Do you want to find a career that’s enjoyable and rewarding? Of course . . . but how do you find the right path, especially when there are so many career directions scientists can follow? Attend this interactive workshop to learn a logical, step-by-step process for exploring your career options and deciding which will provide the best fit for your own set of skills, interests, and values. By the end of the session, you will have started your individual development plan (IDP) and set specific goals for taking charge of your career.
Invited speaker, Dr. Phil Clifford, will lead attendees through exercises to address:
- Assessing career objectives
- Setting goals to meet objectives
- How individual development plans can be used in effective career planning
Date: Wednesday, January 20th
Time: Lunch served at 11:45 AM; Program from Noon to 1:30 PM
Where: Building 241, Room D172
Confirm your attendance by completing the RSVP form.
Bonus Homework: Read a collection of articles featuring Dr. Clifford’s thoughts on career planning at Science Careers.
About the speaker:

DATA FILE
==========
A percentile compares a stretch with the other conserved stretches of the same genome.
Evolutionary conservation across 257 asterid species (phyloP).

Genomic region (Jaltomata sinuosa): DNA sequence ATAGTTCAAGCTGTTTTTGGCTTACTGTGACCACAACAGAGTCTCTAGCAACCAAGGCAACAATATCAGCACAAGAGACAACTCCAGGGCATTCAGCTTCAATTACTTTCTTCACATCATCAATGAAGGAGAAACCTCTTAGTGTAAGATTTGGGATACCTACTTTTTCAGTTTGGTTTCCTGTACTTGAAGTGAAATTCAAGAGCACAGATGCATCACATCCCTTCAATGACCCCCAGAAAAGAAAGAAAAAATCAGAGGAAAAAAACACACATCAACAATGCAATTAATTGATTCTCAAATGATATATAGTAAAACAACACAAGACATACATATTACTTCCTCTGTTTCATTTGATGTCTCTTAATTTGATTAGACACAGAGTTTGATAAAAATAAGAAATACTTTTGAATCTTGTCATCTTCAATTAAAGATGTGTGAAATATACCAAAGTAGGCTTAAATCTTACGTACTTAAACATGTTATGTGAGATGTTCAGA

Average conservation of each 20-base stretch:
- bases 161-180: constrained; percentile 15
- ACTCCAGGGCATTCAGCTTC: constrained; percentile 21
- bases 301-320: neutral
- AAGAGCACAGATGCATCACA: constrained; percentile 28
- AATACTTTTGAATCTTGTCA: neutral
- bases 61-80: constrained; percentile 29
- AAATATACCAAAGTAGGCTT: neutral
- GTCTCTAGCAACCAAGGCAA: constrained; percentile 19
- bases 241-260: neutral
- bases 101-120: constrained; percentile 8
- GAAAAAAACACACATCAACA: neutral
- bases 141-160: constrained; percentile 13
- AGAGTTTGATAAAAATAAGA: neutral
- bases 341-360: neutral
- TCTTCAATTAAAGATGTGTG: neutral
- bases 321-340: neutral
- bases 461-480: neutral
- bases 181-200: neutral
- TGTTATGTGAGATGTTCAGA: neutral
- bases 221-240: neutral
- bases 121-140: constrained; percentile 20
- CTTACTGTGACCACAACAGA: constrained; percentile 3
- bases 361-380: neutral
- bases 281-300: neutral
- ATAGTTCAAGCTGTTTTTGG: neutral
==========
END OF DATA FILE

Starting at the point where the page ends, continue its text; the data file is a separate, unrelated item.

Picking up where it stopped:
Philip Clifford is Associate Dean for Research in the College of Applied Health Sciences at the University of Illinois at Chicago. He is an outspoken advocate of career and professional development for PhD scientists. In addition to founding the Office of Postdoctoral Education at the Medical College of Wisconsin, he helped initiate national reform by participating in the establishment of both the National Postdoctoral Association and the AAMC GREAT Group Postdoctorate Leaders Section. He is a coauthor of the widely acclaimed career website, myIDP.sciencecareers.org and an accompanying series of career planning articles in ScienceCareers. He was honored with the NPA Distinguished Service Award in 2012 and was part of the team that received the AAMC’s Innovative Institutional Partnerships Award in 2013. Dr. Clifford heads an active research program investigating the physiological mechanisms regulating skeletal muscle blood flow during exercise. His research laboratory has been funded by the NIH, the American Heart Association, and the Department of Veterans Affairs. He is a fellow of the American Heart Association, the American College of Sports Medicine, and the American Physiological Society Cardiovascular Section. He serves on the editorial boards of several physiological journals, and participates on grant review panels at the NIH, NASA, and the American Heart Association. He is also a consultant in the medical device industry and a member of the Anesthesia and Respiratory Devices Panel at the FDA.